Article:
Providing Information to Reporters (the Right Way)
As a district leader, you’ve likely participated in your fair share of media interviews. In almost every case, the reporter tries to control the conversation. They create the angle, they ask the questions and they decide what information goes in the story. Reporters make it seem like they hold all the power during an interview.
However, this couldn’t be further from the truth. Communication is a two-way street, and the district leader has just as much control over the interview as the reporter. There’s no rule saying you have to stick to a reporter’s questions. Providing the information they truly need can help a reporter create a great news story about your district.
Give more than what they ask for
Many district leaders share the same perception of media interviews: the reporter asks questions, and the district leader answers them. This is certainly one approach you could take when engaging with the media. In fact, many district leaders believe interviews are as simple as answering a series of questions. They pick up the phone, list some facts and get back to their day, sometimes within a matter of five minutes.
If this sounds too easy, that’s because it is. District leaders shouldn’t just give the facts that reporters are looking for. By doing so, reporters are left to interpret the facts on their own. A reporter might gain the statistic they wanted, but they don’t know what it means, which factors influenced it or who was involved with certain decisions. Reporters attempt to fill in the blanks, and most of the time, their interpretations miss the mark in some way or another.
Media engagement involves way more than answering a reporter’s questions. As a school leader, you know which information is most important for telling the district’s story. More often than not, a reporter’s questions won’t touch on that information. Don’t be afraid to speak up and provide additional insight. You’ll protect the district’s reputation, and the reporter will have a better (and more accurate) story to tell. Everyone benefits when you go beyond a reporter’s questions!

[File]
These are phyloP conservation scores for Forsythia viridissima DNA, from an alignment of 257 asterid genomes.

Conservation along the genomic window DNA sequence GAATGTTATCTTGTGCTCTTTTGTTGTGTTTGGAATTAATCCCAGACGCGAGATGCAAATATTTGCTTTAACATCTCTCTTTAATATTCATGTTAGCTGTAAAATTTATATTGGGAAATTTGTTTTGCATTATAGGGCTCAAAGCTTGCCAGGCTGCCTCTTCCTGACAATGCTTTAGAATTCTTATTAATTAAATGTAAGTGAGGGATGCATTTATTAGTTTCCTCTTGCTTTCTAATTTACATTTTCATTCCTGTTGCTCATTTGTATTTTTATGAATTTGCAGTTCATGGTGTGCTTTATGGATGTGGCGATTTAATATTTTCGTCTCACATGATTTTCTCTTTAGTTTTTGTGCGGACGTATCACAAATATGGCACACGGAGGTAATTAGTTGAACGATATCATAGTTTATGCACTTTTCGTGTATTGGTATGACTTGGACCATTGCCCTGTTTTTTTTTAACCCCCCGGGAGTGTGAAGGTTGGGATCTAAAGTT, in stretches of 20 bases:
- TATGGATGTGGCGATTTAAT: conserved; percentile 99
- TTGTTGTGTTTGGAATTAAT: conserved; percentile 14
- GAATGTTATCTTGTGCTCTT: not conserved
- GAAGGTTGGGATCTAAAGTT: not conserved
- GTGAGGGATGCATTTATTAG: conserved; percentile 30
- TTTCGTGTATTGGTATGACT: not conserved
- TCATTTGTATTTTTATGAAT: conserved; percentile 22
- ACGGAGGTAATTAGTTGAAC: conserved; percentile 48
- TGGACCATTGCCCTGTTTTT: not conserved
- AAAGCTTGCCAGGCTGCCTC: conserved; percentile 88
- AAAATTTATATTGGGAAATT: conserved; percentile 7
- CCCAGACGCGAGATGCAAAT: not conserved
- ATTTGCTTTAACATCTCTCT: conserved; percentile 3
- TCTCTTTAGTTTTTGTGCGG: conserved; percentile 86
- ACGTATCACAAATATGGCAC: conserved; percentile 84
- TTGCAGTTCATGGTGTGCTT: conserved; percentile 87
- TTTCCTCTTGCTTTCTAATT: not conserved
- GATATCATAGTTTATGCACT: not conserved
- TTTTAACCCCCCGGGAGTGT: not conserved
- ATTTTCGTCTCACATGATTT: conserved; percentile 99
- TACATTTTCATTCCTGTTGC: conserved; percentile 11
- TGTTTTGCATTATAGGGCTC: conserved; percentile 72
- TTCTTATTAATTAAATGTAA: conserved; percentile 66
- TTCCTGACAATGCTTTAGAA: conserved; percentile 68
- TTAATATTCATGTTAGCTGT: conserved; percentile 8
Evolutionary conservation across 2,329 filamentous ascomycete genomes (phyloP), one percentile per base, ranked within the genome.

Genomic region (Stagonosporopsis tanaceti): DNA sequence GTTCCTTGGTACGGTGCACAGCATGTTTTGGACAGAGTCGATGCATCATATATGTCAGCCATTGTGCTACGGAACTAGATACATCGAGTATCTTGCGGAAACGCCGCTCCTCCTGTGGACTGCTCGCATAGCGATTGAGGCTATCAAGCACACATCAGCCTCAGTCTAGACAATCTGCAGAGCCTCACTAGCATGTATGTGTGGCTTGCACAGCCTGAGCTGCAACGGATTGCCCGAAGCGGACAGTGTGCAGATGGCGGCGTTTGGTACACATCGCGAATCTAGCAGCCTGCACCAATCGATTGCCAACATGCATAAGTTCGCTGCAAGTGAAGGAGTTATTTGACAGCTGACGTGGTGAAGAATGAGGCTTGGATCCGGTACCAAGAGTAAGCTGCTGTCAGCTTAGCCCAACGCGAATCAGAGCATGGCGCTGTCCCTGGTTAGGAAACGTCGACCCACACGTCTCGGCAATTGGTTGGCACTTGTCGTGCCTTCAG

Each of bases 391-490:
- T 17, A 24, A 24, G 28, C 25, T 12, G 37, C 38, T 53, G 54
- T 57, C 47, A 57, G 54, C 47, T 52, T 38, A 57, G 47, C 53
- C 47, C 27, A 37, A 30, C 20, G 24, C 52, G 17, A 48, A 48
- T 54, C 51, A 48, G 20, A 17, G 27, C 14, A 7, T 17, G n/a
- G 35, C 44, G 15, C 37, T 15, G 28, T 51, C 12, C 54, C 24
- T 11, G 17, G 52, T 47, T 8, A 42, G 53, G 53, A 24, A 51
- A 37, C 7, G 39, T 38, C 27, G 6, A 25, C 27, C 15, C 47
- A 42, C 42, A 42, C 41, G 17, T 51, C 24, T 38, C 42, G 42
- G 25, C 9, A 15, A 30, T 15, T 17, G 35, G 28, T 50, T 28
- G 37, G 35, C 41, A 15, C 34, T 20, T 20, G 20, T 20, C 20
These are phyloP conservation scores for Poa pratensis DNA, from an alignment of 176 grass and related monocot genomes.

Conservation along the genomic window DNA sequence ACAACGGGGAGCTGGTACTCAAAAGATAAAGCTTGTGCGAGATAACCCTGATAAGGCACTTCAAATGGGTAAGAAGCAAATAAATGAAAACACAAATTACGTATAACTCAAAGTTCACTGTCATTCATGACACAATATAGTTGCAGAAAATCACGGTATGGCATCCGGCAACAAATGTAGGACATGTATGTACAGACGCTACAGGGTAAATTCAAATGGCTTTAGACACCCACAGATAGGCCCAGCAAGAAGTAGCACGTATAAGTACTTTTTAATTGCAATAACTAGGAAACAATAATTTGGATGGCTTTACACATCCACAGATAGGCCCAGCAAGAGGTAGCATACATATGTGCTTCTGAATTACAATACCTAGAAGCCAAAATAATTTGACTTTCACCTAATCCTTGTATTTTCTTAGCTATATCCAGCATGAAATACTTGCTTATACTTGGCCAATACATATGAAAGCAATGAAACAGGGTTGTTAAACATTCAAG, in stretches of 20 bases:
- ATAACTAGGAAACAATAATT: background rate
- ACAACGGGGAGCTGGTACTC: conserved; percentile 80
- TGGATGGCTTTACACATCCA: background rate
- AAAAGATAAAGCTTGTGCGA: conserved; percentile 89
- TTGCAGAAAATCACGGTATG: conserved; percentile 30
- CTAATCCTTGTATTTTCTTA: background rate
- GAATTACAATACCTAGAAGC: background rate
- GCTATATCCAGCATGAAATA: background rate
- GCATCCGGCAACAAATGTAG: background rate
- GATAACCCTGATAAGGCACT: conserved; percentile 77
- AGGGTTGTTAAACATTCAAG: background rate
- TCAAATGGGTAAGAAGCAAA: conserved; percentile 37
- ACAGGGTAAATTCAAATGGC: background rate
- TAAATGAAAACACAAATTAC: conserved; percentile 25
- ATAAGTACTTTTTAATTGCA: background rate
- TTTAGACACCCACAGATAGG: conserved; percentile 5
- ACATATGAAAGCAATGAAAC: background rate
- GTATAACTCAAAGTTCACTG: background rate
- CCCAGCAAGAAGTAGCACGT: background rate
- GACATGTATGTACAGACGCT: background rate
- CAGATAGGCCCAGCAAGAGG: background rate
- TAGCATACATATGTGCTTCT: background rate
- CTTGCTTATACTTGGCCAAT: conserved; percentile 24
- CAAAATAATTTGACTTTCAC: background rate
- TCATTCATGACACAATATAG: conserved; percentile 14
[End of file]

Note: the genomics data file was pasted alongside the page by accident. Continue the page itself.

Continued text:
Reporters don’t always know what they need
A reporter’s question is often a shot in the dark. Reporters don’t ask the wrong questions to be malicious or trick you into making the district look bad (at least, not most of the time). They simply don’t always know what information they need to tell the story. Reporters cover stories on a variety of topics, but they’re not necessarily experts on any of them.
The same rings true for education policy. Reporters generally don’t know the first thing about how to run a school district. Often, the only knowledge a reporter has about education comes from their time as a student in public schools—and of course, attending and running a school are two very different things. Given their lack of expertise, it’s not surprising that a reporter would ask you the wrong questions during an interview.
Dealing with reporters can be frustrating, but let’s take a moment to give them our sympathy. Reporters face a ton of pressure to cover stories when they know little or nothing about the subject! You’re the expert on education policy, so it’s your responsibility to guide the conversation. Answer their initial questions, then add whatever information you deem necessary for fleshing out the story. You’re making their job easier, and they’ll be grateful for it.
Shape your story with additional information
As you’ve learned by now, a reporter’s questions alone aren’t sufficient for telling your district’s story. Listing a bunch of facts and statistics only illuminates part of the picture. It’s in everyone’s best interest—the reporter’s, the readers’ and your district’s—to go above and beyond the reporter’s initial questions.